2. Iron Absorption
Baobab fruit’s high vitamin C content helps your body to absorb its iron content. So if you’re struggling with iron deficiency anemia or just looking to up your iron intake, baobab can help. Vitamin C improves the absorption of nonheme iron, which is the form of iron present in plant-based foods like baobab. (5) As a food that contains both vitamin C and iron, baobab is a great way to boost your intake of both of these key nutrients.
3. Skin Health
Both baobab fruit and leaves have impressively high antioxidant contents. (6) We know that antioxidants not only help the body to fight disease, but they also really protect and boost the health of our skin. (7)
Being particularly high in a very well-known antioxidant, vitamin C, baobab used internally (the fruit and leaves) and externally (the seed oil) can help to fend off oxidative stress that promotes signs of aging while also boosting collagen production, which of course is very anti-aging. Vitamin C also helps with regeneration of vitamin E, which helps to protect and repair skin. (8)
4. Digestion and Blood Sugar
The researchers behind a 2013 laboratory study published in Nutrition Research hypothesized that baobab fruit extract would decrease starch digestion in vitro and show potential for reducing the glycemic response (GR) while also increasing satiety and diet-induced thermogenesis (a metabolic process during which your body burns calories to produce heat) in humans.
Baobab extract taken from six different African locations was baked into white bread at various doses to figure out the optimal dose for reducing starch breakdown and sugar release from white bread after an in vitro digestion process.
What did the researchers find? The polyphenol-rich baobab fruit (Adansonia digitata) extract reduced starch digestion and glycemic response at both low and high doses. However, no noteworthy effects on satiety or energy expenditure were observed. (9)
5. Weight Maintenance
A 2017 study published in Nutrition and Health looked at the effects of baobab fruit extract on satiety. Given the fact that baobab fruit is rich in health-boosting dietary fiber and polyphenols, they expected the results to be positive.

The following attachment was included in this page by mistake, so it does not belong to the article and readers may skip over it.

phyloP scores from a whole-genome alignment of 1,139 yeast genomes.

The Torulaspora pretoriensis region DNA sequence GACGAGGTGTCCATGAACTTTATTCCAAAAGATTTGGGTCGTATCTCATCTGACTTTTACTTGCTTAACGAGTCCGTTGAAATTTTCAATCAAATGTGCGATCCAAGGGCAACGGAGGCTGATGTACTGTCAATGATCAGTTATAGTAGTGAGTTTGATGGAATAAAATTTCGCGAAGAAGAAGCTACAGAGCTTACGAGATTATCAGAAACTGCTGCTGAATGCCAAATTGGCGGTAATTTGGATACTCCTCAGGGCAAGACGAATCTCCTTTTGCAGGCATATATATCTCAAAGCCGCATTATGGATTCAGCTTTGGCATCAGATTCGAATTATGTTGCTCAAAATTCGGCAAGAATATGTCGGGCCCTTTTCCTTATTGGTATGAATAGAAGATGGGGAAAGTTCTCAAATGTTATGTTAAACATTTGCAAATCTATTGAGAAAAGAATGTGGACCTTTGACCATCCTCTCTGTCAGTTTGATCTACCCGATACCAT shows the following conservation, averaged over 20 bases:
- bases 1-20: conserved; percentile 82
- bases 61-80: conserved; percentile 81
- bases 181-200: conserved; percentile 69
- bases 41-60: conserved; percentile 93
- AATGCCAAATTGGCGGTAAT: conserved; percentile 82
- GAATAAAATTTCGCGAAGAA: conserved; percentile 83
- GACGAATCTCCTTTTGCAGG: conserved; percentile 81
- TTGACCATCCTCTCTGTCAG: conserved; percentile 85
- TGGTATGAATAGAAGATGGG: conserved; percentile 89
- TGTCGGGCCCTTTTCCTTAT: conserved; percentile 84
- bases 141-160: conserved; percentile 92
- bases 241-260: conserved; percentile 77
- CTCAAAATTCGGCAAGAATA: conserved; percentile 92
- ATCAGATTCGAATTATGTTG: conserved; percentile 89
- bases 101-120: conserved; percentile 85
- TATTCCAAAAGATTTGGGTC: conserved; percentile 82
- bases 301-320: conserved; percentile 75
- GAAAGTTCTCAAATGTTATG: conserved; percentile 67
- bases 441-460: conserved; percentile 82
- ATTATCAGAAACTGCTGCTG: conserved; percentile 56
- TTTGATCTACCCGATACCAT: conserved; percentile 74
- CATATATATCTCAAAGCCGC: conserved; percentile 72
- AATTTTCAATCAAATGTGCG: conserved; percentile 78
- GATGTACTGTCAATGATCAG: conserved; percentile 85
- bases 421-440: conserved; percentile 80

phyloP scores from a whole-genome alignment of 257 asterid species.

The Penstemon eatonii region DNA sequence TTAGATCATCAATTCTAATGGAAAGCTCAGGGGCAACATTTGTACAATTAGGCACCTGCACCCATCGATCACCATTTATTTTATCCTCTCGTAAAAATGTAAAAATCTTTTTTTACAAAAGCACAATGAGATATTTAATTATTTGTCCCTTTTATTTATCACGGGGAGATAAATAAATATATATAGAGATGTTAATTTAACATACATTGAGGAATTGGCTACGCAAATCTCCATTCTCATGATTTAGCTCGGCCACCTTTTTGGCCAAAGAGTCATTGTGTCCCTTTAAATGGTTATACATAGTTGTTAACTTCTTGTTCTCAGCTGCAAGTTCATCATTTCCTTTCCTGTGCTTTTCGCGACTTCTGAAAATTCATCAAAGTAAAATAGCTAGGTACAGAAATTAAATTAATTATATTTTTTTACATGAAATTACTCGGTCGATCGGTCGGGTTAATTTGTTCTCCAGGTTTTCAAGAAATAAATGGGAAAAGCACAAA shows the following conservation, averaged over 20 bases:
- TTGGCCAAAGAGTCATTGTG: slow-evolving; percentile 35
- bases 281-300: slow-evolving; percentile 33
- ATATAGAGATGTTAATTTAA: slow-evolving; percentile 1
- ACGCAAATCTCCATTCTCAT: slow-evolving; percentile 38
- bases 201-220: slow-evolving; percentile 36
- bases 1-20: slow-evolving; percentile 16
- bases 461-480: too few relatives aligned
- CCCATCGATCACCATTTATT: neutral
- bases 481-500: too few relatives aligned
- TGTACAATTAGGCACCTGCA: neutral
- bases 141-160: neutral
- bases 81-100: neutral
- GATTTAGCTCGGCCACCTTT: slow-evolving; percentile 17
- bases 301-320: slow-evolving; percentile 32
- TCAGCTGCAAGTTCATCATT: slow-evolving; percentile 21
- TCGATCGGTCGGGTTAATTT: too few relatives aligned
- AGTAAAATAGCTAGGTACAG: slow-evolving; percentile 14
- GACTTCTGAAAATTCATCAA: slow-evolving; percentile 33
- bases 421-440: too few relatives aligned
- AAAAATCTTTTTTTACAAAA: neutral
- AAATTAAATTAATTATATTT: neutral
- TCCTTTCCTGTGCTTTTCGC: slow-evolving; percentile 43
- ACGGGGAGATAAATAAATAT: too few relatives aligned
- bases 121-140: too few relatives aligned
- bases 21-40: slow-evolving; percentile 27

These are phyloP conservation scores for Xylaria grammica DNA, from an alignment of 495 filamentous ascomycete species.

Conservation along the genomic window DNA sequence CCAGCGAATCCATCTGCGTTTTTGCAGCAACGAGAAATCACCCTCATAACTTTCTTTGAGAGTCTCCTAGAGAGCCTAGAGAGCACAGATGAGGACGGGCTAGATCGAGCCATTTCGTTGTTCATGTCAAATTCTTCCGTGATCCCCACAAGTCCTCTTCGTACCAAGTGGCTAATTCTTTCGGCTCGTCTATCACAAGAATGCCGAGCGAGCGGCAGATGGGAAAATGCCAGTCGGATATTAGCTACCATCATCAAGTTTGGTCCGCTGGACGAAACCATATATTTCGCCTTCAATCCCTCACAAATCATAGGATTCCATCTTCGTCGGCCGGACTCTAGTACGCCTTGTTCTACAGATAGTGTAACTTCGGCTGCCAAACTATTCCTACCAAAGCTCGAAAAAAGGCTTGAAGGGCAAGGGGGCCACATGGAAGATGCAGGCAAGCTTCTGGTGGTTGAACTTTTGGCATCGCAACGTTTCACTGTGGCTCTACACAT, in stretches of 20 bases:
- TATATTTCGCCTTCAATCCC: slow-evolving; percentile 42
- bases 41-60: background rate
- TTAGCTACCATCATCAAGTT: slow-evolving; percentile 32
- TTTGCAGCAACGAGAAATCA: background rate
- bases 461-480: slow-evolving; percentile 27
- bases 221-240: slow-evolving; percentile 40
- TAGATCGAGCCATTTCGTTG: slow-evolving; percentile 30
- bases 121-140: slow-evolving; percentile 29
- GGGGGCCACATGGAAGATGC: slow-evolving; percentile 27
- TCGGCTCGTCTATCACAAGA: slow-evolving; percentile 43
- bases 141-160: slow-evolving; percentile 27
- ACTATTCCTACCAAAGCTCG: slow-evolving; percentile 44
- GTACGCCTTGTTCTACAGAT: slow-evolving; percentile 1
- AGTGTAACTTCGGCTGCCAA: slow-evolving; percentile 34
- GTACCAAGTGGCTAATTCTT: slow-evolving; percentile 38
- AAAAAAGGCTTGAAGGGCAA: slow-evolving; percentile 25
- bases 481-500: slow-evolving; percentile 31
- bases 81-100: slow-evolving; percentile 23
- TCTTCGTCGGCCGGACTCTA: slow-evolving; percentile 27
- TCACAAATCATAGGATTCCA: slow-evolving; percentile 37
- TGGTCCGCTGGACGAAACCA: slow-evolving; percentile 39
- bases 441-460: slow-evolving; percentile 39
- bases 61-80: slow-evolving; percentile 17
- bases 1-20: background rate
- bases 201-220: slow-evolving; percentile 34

During this one-day single-blind crossover study, 20 healthy participants consumed a test smoothie containing 15 grams of baobab extract or a control smoothie with zero baobab. Then subjective ratings of satiety were taken. The researchers found that the consumers of the baobab smoothie did, in fact, report reduced measures of hunger.
The study concludes, “This research has positive implications for the use of baobab for reducing hunger, possibly having a positive effect on weight maintenance.” (10)
- 30 calories
- 0 grams protein
- 0 grams fat
- 6 grams carbohydrate
- 5 grams fiber
- 1 gram sugars
- 0 grams cholesterol
- 5 milligrams sodium
- 15 milligrams vitamin C (17 percent DV)
- 2.7 milligrams iron (15 percent DV)
- 250 international units vitamin A (5 percent DV)
- 200 milligrams potassium (4.3 percent DV)
- 16 milligrams magnesium (3.8 percent DV)
- 40 milligrams calcium (3.1 percent DV)
What are the uses of the baobab tree? The baobab tree is mainly used as a source of food. In the areas where it grows, baobab is a staple food. All parts of the tree can be consumed including the fruits, flowers, leaves, shoots, roots of seedlings and the roots. The leaves can be used fresh or as a cooked vegetable similar to spinach. When the leaves are dried, they become a great thickener for sauces, soups and stews.